This comment by Chris was on "People tend to like their own opinion more than your opinion" - a bit of an older post, and a nice comment, I thought it was worth making sure everyone saw it -
Hey Sebastian, nice post and nice blog! I'm a new reader this week... As it happens, I am a single founder as well but already have some investors / experienced startup guys on board. And every time we have a difference of opinion, the scenario you describe plays out anew! I have learned that my opinion has a multiplier attached (like -.5 perhaps), and the multiplier is significantly smaller then theirs. :) Over the last couple of years I've really struggled with the line between listening to their advice and taking it even when I think there's a better way. One big example stands out where they thought I should do A, I thought we should do B, and I had tons of research to support my ideas. We did B, and when the dust settled I was completely wrong. In the end we learned from it and failing is where you practice succeeding, so I don't hold it against myself. You have to take risks and put yourself on the line. But the lesson reduced my stubbornness by a lot and these days I try harder to understand the voice of experience, and really question my ideas before I get attached to them.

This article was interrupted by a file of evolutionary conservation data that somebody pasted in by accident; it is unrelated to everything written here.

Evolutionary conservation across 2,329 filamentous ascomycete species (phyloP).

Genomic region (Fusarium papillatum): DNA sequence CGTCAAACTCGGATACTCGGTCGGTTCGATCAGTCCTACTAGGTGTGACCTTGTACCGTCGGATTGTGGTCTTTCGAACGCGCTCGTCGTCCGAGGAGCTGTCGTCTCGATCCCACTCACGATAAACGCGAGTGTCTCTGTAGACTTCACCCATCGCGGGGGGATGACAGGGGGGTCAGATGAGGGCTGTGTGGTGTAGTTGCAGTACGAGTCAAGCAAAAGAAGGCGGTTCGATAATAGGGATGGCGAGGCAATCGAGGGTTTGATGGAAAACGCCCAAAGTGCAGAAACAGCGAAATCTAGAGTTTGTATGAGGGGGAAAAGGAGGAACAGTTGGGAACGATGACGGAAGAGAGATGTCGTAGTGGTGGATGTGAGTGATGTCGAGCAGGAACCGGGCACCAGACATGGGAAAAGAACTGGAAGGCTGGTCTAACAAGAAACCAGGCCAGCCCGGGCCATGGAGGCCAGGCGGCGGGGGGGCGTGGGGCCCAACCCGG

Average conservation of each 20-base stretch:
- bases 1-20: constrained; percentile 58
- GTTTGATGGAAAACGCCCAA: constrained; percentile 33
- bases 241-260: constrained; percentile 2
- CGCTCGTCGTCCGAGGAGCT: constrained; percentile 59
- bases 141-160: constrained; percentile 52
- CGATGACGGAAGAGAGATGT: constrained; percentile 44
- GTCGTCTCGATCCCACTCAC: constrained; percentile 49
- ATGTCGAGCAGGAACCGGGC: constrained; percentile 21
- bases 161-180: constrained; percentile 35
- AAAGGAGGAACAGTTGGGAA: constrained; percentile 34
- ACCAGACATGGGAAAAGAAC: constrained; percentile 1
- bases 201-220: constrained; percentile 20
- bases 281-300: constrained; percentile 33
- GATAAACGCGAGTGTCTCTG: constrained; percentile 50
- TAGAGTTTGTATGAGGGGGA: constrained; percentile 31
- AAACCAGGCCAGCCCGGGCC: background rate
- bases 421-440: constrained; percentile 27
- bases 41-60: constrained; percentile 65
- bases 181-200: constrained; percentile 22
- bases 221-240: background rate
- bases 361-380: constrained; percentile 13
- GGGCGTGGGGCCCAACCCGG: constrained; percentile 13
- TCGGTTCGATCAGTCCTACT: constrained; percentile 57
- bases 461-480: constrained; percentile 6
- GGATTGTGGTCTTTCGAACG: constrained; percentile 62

Good stuff here.
On the 24th of December, I wrote a post "Happy holidays. Let's have a Skype chat."
It's something I'd thought about doing for a while. Hey, why don't I take open hours to chat with people, and offer my take on anything a person is interested in. I've had a few other bloggers and website runners express curiosity with how it went, hence, this post -
The Good -
I connected with a lot of interesting people. In the guidelines to that post, I wrote "I blocked out 20 minutes for each call, so it might be a good idea to pick one or two things you’re working on or curious about before we get on the phone, because it could go fast" - most people did, in fact, have a couple items when they called, and we wound up covering a lot of interesting ground.
I wasn't sure how 20 minutes would work, but it worked surprisingly well. There was minimal chit-chat and how-are-ya's at the start, which is cool. I've never been a fan of smalltalk, and have always made an effort to move past it into interesting things as quickly as possible in real life.
Wow. cameronchardukian.com has been up for more than six months now. There have been lots of sweat, blood, and tears that have gone into the community here, but I’ve loved every second of it and I’ve learned a lot.
I’d like to thank Huan, Warren, and Kevin for their constant encouragement and always challenging me to think critically. You all have made major changes to the way I look at the world over the past several months and for that I’m very grateful.
I’d also like to take a moment to thank everyone else who reads my blog. I appreciate your support and you taking time out of your day to read my ideas. I love the community here and you guys mean a lot to me.
Now before we get too mushy gushy here I’ll move on to the actual content of the post. The six lessons I’ve learned thus far from blogging...